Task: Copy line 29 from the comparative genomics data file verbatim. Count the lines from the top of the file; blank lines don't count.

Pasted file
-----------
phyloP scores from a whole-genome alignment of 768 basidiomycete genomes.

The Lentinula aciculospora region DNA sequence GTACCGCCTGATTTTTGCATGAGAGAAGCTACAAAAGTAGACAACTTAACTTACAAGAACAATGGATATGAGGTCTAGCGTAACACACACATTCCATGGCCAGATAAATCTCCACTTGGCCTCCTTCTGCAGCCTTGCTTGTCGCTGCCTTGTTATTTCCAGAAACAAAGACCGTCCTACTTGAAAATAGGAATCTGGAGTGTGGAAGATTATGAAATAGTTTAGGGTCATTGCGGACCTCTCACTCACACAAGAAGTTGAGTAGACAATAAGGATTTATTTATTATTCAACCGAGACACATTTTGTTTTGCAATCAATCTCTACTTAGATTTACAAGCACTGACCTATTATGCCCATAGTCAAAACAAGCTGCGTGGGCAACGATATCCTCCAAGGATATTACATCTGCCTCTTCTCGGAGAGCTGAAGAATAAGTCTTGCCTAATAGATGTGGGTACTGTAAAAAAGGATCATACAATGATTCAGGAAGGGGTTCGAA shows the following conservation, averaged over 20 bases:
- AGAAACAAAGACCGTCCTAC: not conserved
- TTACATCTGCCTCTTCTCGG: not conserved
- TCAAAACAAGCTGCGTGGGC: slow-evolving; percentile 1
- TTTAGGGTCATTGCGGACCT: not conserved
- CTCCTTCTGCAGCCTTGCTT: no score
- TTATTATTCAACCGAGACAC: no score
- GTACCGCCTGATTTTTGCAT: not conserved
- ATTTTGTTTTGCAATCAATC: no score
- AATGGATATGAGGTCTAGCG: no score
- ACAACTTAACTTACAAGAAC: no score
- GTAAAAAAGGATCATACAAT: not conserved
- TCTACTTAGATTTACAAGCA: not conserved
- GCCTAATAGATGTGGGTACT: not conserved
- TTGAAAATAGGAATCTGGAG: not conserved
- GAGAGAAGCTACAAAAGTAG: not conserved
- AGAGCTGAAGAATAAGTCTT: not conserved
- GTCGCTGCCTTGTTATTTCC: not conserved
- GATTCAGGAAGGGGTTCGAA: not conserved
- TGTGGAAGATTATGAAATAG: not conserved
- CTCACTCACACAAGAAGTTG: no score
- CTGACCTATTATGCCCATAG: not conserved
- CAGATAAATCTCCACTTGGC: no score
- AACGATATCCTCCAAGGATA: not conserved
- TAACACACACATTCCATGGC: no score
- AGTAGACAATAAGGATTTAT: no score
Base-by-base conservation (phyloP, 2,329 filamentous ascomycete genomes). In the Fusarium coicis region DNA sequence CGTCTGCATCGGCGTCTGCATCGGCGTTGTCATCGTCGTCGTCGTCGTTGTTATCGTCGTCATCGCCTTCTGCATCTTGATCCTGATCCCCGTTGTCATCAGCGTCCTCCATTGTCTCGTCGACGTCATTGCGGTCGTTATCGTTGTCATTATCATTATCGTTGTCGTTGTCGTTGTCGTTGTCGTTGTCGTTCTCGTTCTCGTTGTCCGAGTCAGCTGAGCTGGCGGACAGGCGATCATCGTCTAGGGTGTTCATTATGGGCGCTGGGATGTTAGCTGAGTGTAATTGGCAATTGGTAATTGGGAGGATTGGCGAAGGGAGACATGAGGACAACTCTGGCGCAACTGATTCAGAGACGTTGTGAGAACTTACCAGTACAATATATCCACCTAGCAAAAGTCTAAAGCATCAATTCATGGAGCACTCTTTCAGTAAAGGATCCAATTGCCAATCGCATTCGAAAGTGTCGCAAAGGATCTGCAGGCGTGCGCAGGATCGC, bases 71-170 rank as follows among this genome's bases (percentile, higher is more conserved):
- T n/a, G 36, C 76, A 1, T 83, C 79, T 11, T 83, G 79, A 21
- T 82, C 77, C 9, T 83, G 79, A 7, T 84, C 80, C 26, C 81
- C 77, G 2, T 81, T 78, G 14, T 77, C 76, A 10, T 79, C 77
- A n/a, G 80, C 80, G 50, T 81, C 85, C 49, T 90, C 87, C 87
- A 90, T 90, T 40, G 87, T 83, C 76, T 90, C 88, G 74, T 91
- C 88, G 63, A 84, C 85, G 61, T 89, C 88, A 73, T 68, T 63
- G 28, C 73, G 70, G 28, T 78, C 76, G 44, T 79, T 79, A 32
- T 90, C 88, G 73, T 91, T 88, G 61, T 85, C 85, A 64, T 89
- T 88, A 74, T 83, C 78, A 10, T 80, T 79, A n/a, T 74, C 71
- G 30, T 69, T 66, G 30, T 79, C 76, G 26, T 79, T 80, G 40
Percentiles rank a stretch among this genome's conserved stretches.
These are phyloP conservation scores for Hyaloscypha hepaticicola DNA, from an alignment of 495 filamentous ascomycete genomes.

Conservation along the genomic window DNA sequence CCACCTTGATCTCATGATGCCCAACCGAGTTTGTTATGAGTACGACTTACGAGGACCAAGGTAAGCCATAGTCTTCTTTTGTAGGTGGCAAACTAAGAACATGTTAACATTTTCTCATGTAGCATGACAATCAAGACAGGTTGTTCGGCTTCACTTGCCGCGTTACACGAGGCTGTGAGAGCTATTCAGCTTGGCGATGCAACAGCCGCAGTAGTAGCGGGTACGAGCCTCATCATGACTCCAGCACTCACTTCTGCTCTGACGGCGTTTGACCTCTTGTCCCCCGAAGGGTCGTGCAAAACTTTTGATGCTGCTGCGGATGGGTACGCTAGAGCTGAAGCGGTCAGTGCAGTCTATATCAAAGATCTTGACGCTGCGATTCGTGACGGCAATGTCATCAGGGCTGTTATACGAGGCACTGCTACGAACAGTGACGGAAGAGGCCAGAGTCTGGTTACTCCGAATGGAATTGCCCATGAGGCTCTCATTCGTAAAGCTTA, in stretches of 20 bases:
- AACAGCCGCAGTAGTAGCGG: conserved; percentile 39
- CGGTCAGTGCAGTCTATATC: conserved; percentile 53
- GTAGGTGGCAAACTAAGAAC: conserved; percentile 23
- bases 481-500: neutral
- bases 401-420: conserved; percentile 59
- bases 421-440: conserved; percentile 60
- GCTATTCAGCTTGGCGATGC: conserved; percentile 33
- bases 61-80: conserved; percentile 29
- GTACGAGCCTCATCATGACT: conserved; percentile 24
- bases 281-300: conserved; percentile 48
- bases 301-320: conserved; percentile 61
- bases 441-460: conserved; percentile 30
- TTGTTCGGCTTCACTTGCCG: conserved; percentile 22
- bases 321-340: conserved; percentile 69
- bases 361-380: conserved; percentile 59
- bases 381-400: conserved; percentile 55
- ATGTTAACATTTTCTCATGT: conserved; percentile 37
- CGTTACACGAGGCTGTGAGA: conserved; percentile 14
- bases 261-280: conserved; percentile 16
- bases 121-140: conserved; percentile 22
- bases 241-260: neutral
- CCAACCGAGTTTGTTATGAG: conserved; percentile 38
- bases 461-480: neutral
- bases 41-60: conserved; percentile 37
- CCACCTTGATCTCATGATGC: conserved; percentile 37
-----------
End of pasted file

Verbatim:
- T n/a, G 36, C 76, A 1, T 83, C 79, T 11, T 83, G 79, A 21